Should monetary policy lean against the wind in a small-open economy? Revisiting the Tinbergen rule
Rogelio De La Peña
Latin American Journal of Central Banking (previously Monetaria), 2021, vol. 2, issue 1
While conventional monetary policy maintains its role in counteracting inflation, there are doubts that it is sufficient to guard against the risks of financial instability. It has been debated whether monetary policy should lean against the wind, i.e., if central banks should also respond to the build-up of financial imbalances, such as those associated with unsustainable credit expansion. In the spirit of the Tinbergen rule, some authors have claimed that monetary policy is ineffective in achieving price and financial stability simultaneously. However, others have argued that monetary policy could play a role in taming the credit cycle without compromising its effectiveness to control inflation efficiently. Until now, this analysis has been mostly carried out in a closed-economy setting. I contribute to the debate by showing that targeting the two policy objectives with a single instrument is more costly for a small-open economy than for a closed one. To this end, I develop a small-open economy DSGE model with the Bernanke-Gertler-Gilchrist financial accelerator that features financial frictions and monopolistic competition in goods markets. I then estimate this model for Mexico to explore the policy regimes yielding the lowest welfare cost. My main finding is that the Tinbergen rule is alive and well: Leaning against the wind or augmenting the Taylor rule with an argument on credit growth is not an optimal policy response; instead, the optimal policy mix consists of using two separate tools that focus each on price and financial stability. At the same time, these instruments complement each other to stabilize the economy under financial shocks. Nevertheless, macroprudential measures may not be as useful in helping economic stability under different shocks, particularly when a productivity shock hits the economy. In addition, my model is useful to gauge macroprudential measures effectiveness when discriminating against foreign liabilities. In this regard, I find that macroprudential measures that consider both internal and external debt are more effective than capital controls.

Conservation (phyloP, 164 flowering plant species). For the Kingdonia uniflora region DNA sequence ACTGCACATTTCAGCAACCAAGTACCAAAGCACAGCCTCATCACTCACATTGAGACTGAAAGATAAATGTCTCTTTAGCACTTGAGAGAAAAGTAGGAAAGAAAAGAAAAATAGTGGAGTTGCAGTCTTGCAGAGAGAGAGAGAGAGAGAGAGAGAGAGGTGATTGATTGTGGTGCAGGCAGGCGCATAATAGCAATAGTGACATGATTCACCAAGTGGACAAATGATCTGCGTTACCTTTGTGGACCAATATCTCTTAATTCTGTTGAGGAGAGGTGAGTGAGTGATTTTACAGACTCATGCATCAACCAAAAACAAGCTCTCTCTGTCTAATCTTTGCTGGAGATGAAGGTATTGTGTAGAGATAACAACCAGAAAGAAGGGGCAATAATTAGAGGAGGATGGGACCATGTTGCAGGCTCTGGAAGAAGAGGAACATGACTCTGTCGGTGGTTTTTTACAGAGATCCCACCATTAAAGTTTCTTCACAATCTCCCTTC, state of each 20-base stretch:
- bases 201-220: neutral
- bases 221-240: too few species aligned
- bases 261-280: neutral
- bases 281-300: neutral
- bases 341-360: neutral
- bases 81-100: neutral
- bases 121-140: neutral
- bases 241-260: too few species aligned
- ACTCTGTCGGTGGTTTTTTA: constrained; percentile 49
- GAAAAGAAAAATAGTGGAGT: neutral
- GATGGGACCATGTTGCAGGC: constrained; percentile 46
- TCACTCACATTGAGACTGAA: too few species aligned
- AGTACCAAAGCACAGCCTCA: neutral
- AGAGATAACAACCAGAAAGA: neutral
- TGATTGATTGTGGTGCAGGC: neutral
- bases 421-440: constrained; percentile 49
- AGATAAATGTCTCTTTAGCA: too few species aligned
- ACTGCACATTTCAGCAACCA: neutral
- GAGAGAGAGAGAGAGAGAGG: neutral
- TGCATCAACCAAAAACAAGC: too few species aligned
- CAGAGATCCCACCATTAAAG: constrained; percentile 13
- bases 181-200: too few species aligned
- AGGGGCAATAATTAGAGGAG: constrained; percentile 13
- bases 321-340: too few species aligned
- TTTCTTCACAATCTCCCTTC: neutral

Keywords: Monetary policy; Macroprudential policies; Leaning against the wind; Tinbergen rule; Capital controls (search for similar items in EconPapers)
JEL-codes: C51 E32 E44 E52 E58 E61 F41 G21 G28 (search for similar items in EconPapers)
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Persistent link: https://EconPapers.repec.org/RePEc:eee:lajcba:v:2:y:2021:i:1:s2666143821000065
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